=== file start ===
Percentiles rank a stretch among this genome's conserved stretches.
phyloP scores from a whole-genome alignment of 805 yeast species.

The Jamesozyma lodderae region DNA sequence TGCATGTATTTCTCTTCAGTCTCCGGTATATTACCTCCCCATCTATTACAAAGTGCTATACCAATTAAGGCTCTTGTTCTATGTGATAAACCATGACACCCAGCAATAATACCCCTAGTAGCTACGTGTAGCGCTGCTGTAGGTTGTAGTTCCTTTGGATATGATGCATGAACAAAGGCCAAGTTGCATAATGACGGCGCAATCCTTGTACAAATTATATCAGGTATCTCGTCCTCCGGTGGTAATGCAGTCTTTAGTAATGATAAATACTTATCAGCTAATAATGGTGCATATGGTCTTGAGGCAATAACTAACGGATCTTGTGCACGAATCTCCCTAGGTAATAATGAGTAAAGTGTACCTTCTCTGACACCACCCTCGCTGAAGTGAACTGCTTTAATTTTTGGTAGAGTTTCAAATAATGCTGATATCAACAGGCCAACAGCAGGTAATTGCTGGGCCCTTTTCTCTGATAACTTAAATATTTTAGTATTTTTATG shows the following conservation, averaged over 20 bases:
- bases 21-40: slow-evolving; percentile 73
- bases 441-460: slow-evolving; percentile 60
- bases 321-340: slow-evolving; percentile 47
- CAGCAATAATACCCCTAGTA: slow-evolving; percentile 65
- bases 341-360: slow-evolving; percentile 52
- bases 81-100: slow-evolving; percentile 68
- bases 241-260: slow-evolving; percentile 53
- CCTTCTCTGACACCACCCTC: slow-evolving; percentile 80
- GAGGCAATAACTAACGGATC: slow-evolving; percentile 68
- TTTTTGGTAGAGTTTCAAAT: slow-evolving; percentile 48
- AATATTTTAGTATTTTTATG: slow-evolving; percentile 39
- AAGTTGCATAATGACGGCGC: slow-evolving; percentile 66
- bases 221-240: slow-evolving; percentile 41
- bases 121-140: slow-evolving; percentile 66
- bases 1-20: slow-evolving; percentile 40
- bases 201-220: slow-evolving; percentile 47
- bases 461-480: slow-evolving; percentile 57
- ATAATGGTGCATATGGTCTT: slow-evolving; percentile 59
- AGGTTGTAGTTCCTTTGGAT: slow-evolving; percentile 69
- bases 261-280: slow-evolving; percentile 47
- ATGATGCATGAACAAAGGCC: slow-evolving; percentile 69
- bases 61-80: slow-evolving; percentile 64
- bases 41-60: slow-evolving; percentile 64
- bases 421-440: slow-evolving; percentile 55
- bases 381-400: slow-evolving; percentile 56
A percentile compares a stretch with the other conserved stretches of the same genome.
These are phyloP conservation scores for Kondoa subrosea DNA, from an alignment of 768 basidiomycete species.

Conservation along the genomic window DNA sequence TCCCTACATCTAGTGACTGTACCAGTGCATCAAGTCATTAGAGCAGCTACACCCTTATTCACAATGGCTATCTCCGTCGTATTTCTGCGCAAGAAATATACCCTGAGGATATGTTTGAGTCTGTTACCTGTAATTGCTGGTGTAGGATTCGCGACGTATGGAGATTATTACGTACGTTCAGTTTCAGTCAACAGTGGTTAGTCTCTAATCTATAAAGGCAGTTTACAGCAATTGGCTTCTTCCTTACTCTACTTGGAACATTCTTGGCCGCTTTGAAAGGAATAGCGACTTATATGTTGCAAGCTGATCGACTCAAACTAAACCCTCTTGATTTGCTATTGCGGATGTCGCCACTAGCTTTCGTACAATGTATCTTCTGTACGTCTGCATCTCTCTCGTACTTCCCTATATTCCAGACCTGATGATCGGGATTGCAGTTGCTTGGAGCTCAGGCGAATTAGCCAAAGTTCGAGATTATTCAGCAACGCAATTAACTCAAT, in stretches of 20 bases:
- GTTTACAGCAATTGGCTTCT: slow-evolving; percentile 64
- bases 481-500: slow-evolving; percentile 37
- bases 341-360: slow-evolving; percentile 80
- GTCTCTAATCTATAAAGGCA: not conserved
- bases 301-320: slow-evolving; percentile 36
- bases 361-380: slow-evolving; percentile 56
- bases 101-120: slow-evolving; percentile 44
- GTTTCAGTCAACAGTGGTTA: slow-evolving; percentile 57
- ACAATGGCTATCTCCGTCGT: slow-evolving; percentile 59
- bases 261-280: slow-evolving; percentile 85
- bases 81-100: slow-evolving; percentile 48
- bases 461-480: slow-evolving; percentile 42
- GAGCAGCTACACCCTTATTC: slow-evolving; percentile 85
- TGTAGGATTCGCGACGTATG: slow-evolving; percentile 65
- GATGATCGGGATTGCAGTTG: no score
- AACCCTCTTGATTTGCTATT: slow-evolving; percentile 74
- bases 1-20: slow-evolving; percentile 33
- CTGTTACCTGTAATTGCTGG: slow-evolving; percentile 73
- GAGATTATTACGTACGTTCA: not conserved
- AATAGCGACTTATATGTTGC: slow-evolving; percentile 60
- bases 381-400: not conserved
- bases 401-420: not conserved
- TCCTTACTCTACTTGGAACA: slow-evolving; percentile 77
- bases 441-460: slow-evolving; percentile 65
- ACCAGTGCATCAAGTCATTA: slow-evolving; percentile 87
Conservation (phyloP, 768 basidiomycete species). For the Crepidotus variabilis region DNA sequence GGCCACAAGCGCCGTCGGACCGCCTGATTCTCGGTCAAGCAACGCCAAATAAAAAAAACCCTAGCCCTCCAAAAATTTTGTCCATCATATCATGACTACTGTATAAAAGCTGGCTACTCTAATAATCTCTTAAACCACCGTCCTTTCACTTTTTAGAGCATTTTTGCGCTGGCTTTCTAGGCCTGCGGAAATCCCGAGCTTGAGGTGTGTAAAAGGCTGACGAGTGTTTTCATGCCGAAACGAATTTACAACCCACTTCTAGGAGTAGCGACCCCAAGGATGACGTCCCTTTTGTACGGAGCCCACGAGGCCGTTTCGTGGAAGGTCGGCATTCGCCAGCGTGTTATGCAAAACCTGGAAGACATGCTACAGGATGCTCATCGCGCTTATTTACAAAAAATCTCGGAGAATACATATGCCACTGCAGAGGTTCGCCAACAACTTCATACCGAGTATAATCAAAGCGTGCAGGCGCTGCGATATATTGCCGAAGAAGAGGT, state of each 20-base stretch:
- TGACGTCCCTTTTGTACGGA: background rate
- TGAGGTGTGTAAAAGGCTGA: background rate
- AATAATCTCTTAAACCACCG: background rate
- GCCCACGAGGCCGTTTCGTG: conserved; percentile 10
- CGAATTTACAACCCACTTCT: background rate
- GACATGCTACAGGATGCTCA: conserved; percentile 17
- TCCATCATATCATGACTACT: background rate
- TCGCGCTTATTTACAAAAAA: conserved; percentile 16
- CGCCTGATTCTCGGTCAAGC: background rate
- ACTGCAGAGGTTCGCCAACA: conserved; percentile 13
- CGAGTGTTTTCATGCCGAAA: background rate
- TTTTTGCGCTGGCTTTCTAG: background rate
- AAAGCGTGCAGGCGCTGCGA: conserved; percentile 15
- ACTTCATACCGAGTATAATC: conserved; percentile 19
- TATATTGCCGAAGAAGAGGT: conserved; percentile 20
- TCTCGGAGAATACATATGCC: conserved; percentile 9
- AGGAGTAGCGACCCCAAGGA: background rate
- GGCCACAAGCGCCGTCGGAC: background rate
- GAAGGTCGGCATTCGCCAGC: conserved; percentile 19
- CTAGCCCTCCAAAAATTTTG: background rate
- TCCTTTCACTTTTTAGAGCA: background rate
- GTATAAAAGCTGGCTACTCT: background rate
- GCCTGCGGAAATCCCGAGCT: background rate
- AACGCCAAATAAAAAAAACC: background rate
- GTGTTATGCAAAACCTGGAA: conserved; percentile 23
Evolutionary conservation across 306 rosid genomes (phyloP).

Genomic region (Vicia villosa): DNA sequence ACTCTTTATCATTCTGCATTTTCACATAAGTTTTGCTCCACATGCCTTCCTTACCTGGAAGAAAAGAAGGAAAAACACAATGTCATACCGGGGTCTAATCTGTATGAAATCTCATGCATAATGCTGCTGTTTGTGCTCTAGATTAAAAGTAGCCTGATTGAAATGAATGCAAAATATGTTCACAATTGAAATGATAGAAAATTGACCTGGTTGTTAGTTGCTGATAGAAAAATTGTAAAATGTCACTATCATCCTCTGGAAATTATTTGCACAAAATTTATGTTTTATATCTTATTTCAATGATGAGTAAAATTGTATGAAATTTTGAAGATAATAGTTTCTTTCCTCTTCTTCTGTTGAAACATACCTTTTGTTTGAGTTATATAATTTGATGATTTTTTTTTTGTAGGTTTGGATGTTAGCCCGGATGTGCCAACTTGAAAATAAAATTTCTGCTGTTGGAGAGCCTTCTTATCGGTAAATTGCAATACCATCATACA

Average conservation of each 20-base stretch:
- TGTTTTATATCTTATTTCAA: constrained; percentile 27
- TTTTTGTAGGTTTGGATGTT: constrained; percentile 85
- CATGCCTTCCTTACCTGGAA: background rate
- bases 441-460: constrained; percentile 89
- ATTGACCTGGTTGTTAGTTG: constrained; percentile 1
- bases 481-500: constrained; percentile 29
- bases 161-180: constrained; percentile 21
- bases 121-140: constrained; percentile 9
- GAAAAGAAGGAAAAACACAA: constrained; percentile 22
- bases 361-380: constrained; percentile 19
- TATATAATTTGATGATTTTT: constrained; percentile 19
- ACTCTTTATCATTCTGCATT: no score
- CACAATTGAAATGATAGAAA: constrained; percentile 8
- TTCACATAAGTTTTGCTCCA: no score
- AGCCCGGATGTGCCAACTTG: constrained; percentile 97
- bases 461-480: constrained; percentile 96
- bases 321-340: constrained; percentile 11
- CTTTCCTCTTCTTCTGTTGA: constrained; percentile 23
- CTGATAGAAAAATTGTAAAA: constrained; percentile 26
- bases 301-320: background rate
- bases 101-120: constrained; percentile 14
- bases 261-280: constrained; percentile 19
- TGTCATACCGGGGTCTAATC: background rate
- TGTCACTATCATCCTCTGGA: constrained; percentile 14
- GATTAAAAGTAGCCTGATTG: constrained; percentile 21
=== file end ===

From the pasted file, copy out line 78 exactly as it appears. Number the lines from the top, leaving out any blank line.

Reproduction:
- TCCTTTCACTTTTTAGAGCA: background rate